Lego Rock Raiders (video game)

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Lego Rock Raiders
Lego Rock Raiders Coverart.png
Developer(s)Data Design Interactive
Publisher(s)Lego Media
Director(s)Eamonn Barr
Producer(s)Stewart Green
Designer(s)
  • Karl White
  • David Allen
Programmer(s)
  • Tony Stoddart
  • Rob Wilson
Artist(s)Rob Dorney
Composer(s)
  • John Saull
  • Jon Harrison
  • Joseph Harper
Platform(s)Microsoft Windows, PlayStation
ReleaseWindows
  • EU: 3 November 1999
  • NA: 18 November 1999[1]
PlayStation
Genre(s)Real-time strategy (PC), action (PS)
Mode(s)Single-player, multiplayer (PS only)

Lego Rock Raiders is a video game developed by Data Design Interactive and published by Lego Media for Microsoft Windows and PlayStation. It is based on the Lego theme of the same name. The Windows version was released in 1999, while a differently built game for PlayStation was released in 2000.

Gameplay[edit]

Windows version[edit]

The Windows version is a real-time strategy game similar to Dungeon Keeper, and was the first video game for the Rock Raiders theme. The game opens with optional training missions and one actual mission unlocked. Most missions require the player to collect a certain amount of Energy Crystals, the required amount starts low but gradually gets higher in later missions. Some missions require the player to locate Rock Raiders that have been trapped in landslides, or to find certain pieces of equipment and bring it back to their base. One of the game's features is the Priority Menu. With this menu, the player can set what order Rock Raiders carry out their tasks. For example, the player can set whether Rock Raiders should collect Energy Crystals or Lego Ore first.

At the end of each mission, Chief would evaluate the player's work, examining various aspects of the mission. With all these taken into consideration, Chief would give a mission rating percentage.

There are twenty-five missions total, each of them is in either a rock, lava/volcanic or ice cavern environment. It is not necessary to complete every mission with 100%, or even complete all the missions, to complete the campaign, however, the player will unlock a "better" ending cutscene by completing the campaign in full.

PlayStation version[edit]

Unlike the Windows version, the PlayStation version is an action and strategy game, in which the player controls a character instead of just commanding a squad. While the former was centered on constructing a base and mining, the latter centers on exploring.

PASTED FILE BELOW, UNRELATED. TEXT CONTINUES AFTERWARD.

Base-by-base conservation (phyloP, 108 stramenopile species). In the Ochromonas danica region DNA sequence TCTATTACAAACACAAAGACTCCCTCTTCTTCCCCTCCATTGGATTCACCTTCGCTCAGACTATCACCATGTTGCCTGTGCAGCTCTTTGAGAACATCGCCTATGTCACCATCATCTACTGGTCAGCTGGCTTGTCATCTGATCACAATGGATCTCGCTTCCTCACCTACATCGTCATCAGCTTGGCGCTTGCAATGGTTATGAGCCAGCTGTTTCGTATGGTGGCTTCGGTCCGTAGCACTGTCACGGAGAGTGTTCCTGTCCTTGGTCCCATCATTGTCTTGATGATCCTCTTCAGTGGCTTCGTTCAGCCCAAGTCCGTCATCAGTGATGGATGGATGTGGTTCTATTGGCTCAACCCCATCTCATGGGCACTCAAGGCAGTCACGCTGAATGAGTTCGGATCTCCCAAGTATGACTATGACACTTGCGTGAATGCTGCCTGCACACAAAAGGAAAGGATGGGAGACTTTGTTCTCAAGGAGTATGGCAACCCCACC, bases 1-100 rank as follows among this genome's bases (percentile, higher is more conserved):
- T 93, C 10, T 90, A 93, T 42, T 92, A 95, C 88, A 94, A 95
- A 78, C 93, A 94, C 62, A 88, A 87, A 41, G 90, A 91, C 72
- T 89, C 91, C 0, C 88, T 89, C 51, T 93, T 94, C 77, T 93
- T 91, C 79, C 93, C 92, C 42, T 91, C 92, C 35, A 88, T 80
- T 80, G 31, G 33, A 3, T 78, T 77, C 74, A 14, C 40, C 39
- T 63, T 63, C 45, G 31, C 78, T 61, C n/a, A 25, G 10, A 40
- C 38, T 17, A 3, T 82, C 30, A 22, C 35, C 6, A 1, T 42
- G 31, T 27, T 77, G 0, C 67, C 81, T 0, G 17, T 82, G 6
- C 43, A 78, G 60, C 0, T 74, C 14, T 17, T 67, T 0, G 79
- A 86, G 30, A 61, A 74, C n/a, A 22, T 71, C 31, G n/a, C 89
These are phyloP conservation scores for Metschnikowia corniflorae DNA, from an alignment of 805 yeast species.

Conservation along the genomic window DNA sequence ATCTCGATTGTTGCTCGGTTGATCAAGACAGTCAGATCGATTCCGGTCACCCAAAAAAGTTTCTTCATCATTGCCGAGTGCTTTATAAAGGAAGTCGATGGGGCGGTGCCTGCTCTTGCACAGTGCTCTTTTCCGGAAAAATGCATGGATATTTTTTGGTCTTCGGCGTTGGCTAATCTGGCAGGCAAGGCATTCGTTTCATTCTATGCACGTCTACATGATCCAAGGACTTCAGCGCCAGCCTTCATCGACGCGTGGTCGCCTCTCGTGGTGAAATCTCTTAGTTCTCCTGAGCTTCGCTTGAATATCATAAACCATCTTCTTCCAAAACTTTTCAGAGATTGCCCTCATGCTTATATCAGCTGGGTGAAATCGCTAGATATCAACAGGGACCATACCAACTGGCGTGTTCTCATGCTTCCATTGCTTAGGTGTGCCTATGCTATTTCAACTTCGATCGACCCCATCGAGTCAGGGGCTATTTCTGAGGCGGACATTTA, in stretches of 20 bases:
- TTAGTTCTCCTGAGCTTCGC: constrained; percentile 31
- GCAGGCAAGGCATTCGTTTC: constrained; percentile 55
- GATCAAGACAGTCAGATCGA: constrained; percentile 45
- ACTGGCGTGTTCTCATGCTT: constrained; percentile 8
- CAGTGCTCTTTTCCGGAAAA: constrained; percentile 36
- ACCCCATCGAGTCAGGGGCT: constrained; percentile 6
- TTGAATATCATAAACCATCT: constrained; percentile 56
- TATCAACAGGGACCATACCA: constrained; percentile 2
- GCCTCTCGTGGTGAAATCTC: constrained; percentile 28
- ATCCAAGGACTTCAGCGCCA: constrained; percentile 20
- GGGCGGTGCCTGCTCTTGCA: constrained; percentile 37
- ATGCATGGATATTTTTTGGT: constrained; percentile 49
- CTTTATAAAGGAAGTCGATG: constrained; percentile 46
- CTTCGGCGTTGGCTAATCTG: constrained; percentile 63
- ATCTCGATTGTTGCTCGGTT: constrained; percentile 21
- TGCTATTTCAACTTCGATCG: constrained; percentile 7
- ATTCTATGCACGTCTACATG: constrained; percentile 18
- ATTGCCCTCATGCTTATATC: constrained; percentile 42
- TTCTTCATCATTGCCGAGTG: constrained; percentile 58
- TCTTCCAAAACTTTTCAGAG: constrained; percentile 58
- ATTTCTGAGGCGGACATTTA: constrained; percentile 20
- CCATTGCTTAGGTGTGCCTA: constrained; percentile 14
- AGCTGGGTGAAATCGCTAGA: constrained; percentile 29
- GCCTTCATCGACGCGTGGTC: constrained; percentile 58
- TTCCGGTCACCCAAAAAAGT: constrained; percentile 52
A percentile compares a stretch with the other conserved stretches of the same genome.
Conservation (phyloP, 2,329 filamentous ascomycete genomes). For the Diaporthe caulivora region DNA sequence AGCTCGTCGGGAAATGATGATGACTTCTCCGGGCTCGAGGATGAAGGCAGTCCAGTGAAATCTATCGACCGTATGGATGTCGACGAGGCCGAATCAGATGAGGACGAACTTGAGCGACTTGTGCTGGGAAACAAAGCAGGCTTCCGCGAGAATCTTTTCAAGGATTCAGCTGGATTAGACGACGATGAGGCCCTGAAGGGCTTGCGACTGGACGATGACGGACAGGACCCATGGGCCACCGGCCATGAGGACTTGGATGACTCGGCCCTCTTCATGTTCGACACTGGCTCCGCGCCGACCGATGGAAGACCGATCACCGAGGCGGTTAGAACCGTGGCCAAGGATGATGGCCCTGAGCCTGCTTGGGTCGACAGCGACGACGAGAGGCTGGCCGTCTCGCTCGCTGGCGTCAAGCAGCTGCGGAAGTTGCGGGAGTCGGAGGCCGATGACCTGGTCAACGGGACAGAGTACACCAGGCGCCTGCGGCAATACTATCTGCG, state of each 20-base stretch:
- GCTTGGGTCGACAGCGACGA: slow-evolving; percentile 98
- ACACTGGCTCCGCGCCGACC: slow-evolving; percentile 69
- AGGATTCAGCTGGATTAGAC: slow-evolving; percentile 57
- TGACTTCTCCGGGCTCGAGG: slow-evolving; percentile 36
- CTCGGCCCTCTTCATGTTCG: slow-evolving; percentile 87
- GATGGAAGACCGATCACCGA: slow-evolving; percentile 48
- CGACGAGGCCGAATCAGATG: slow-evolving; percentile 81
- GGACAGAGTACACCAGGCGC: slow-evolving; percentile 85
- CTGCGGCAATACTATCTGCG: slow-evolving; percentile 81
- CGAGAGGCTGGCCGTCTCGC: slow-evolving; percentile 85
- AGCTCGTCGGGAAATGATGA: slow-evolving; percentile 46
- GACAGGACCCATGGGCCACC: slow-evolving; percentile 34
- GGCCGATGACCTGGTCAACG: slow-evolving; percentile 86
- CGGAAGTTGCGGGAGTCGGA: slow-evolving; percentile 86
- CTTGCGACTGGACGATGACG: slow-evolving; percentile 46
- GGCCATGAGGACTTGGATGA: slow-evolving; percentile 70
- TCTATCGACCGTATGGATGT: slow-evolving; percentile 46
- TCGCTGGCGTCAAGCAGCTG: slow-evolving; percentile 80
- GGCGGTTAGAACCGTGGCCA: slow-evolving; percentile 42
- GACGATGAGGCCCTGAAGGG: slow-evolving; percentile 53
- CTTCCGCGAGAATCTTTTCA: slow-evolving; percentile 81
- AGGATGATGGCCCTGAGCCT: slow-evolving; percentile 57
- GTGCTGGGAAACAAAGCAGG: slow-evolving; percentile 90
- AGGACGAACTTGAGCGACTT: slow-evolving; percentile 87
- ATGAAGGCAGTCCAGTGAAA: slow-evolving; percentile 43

Most missions require the player to collect a certain amount of Energy Crystals, while some missions require the player to rescue Rock Raiders that have been trapped by landslides. There are eighteen campaign missions, and six multiplayer missions, all completely different between the NTSC and PAL versions of the game. The PAL version also including three bonus missions that are accessible after the campaign is completely finished, and twelve additional multiplayer missions reusing levels from the main campaign. Rather than a percentage, at the end of each mission you receive either a bronze medal (minimum required objectives complete), a silver medal (most objectives complete), or a gold medal (all objectives complete in the required time).

Reception[edit]

The game received mixed reviews on both platforms according to the review aggregation website GameRankings.[3][4]

References[edit]

  1. ^ McClendon, Bill (18 November 1999). "And Then There Were Three". Gamecenter. CNET. Archived from the original on 26 February 2000. Retrieved 12 March 2021. CS1 maint: discouraged parameter (link)
  2. ^ Zdyrko, Dave (4 August 2000). "Lego Rock Raiders (PS; Preview)". IGN. Ziff Davis. Retrieved 12 March 2021. CS1 maint: discouraged parameter (link)
  3. ^ a b "LEGO Rock Raiders for PC". GameRankings. CBS Interactive. Archived from the original on 27 May 2019. Retrieved 12 March 2021. CS1 maint: discouraged parameter (link)
  4. ^ a b "LEGO Rock Raiders for PlayStation". GameRankings. CBS Interactive. Archived from the original on 1 May 2019. Retrieved 12 March 2021. CS1 maint: discouraged parameter (link)
  5. ^ Green, Earl. "LEGO Rock Raiders (PS) - Review". AllGame. All Media Network. Archived from the original on 17 November 2014. Retrieved 12 March 2021. CS1 maint: discouraged parameter (link)
  6. ^ Finn, David (29 December 1999). "Lego Rock Raiders". Computer Games Strategy Plus. Strategy Plus, Inc. Archived from the original on 9 July 2003. Retrieved 12 March 2021. CS1 maint: discouraged parameter (link)
  7. ^ Ashe, Suzanne (30 August 2000). "LEGO Rock Raiders (PS)". The Electric Playground. Greedy Productions. Archived from the original on 14 November 2003. Retrieved 12 March 2021. CS1 maint: discouraged parameter (link)
  8. ^ "Lego Rock Raiders (PS)". Game Informer. No. 90. FuncoLand. October 2000.
  9. ^ Park, Andrew Seyoon (28 January 2000). "Lego Rock Raiders Review (PC)". GameSpot. CBS Interactive.
  10. ^ Satterfield, Shane (25 August 2000). "LEGO Rock Raiders Review (PS)". GameSpot. CBS Interactive.
  11. ^ Lopez, Vincent (12 January 2000). "LEGO Rock Raiders (PC)". IGN. Ziff Davis.
  12. ^ Cleveland, Adam (16 August 2000). "Lego Rock Raiders (PS)". IGN. Ziff Davis.
  13. ^ "Lego Rock Raiders". Official U.S. PlayStation Magazine. No. 37. Ziff Davis. October 2000.
  14. ^ "Lego Rock Raiders". PC Gamer UK. Future Publishing. 2000.
  15. ^ "Lego Rock Raiders". PC Games (in German). Computec. February 2000.
  16. ^ Lyon, James (April 2000). "Lego Rock Raiders". PC Zone. No. 88. Dennis Publishing. p. 91. Retrieved 12 March 2021. CS1 maint: discouraged parameter (link)

External links[edit]